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Rolling without stones: to roll soybeans or not to roll?

The pros and cons of land rolling non-stony soybean fields in Manitoba.

December 13, 2019  By Carolyn King

The PAMI team collected data on pre-emergent land rolling operations, measuring things like fuel consumption. Photo courtesy of PAMI.

Land rolling has obvious benefits for managing stones in soybean fields. But should you roll a field that isn’t stony, where the risk of combine damage from stones is very small?

The Manitoba Pulse & Soybean Growers (MPSG) is hoping to answer that question through two complementary studies.

As growers know, land rolling pushes stones into the soil and flattens clods and crop residues, reducing the risk of costly damage to the combine header as it runs close to the ground to pick up the lowest soybean pods. By reducing this risk, rolling may allow faster combine speeds, may make conditions less stressful for the combine operator, and may reduce earth tag in the harvested grain. Also, rolling may improve the seedbed in some situations.


However, rolling also heightens the risk of wind erosion, increasing the potential for dust storms, topsoil loss, soil nutrient loss, and abrasion of crop plants by wind-blown particles. Rolling after the soybean crop has emerged can damage some of the plants. And rolling adds another cost to soybean production and takes up time during the busy spring season.

“Land rolling of soybean fields is a pretty common practice in Manitoba. Many fields have lots of stones that farmers are worried about because of the risk to equipment at harvest time, especially with the low soybean pod height. But we also see that soybean growers like to roll whether or not they have stones,” says Cassandra Tkachuk, an MPSG production specialist.

“MPSG’s funding commitment to this research stemmed largely from the fact that we want to increase our involvement and knowledge base in improving soil quality and preventing erosion. Pulses and soybeans are low-residue crops, and we want to be a part of the conversation around improving soil quality.”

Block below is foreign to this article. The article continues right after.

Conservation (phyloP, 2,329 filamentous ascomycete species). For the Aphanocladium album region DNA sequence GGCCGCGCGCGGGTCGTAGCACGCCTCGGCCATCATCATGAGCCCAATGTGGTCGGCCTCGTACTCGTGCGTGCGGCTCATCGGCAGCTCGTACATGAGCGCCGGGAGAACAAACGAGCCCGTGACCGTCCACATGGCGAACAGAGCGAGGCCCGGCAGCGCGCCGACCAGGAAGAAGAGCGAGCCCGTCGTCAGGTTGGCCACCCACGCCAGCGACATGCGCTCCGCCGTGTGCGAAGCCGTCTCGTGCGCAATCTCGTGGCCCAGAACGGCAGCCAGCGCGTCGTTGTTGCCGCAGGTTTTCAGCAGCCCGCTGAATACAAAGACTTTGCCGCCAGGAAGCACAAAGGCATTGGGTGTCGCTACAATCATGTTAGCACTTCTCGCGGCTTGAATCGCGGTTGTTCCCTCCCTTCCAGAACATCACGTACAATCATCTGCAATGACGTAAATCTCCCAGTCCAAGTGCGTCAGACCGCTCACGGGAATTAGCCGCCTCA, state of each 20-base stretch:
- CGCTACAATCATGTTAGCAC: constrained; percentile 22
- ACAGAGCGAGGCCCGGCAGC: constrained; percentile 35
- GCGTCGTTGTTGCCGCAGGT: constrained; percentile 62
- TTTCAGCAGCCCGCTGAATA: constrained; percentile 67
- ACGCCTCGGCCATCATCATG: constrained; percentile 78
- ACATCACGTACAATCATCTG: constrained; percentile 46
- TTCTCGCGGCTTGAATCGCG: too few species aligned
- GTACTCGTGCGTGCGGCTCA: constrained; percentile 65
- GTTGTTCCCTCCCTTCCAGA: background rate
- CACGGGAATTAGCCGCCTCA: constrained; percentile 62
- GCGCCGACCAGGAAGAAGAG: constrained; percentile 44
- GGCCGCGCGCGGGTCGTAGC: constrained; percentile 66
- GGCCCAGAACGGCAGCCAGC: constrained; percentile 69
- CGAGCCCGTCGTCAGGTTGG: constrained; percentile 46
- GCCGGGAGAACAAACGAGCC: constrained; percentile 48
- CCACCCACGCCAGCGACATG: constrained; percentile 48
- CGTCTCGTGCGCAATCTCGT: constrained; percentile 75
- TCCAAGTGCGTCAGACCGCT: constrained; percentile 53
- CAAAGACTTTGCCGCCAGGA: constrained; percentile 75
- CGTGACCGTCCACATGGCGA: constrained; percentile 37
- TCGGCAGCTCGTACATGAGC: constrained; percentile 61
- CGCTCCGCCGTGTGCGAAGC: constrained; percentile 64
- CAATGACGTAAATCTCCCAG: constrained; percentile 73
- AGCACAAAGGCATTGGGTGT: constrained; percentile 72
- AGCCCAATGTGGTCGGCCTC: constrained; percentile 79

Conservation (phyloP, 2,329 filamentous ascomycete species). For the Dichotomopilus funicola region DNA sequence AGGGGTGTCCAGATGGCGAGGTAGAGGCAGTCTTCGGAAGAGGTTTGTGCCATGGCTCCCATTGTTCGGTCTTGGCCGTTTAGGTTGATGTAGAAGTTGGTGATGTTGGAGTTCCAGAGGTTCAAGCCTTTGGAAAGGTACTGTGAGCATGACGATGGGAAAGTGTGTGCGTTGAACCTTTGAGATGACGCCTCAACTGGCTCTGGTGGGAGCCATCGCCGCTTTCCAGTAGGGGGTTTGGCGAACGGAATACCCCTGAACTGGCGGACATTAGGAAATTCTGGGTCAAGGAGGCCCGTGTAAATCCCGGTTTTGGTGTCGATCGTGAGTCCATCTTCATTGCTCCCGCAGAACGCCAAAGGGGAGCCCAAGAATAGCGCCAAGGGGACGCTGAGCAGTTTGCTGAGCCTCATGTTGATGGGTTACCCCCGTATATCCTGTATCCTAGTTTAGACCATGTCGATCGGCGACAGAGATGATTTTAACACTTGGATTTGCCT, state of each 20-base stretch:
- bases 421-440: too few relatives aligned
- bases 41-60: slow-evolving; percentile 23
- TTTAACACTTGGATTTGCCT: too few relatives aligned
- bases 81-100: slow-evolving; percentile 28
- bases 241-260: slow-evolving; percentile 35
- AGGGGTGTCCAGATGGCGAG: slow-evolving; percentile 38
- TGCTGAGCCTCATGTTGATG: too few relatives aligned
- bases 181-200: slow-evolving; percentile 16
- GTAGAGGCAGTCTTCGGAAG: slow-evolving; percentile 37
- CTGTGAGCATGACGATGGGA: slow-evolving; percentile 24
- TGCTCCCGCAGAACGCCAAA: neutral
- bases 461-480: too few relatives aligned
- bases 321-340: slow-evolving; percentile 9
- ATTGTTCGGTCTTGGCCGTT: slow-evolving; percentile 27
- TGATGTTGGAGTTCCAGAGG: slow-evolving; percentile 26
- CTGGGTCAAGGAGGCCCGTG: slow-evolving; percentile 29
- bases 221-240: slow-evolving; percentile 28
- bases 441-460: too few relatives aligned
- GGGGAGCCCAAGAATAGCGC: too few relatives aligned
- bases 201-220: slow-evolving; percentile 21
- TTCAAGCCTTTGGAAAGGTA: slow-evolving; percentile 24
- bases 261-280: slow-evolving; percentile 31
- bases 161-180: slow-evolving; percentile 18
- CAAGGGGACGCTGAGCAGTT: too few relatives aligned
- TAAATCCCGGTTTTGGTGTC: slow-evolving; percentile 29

MPSG’s current recommendations on land rolling are in line with findings from the University of Minnesota, which has done a lot of land-rolling research.

“We recommend that you only consider rolling your field if stones or corn root balls are present, because they can pose a risk to equipment,” Tkachuk says.

“We recommend that you only consider rolling your field if stones or corn root balls are present, because they can pose a risk to equipment,” Tkachuk says.

“Most Manitoba soybean growers roll right after planting, before the crop has emerged, but extension messaging from Minnesota indicates this timing has the greatest soil erosion risk. So if you need to roll, we recommend that you do it either before planting or at the first trifoliate stage, V1. With V1 timing, your crop should be in the clear of the hypocotyl arch stage, which is most prone to breaking, and also of the third trifoliate stage, V3, where the plants are again prone to breakage. Post-emergent rolling should be done during the heat of the day when the plants are limp and less likely to be injured.

“We also recommend that you avoid rolling in windy weather because you are pulverizing the soil at the soil surface, increasing the risk of topsoil loss.”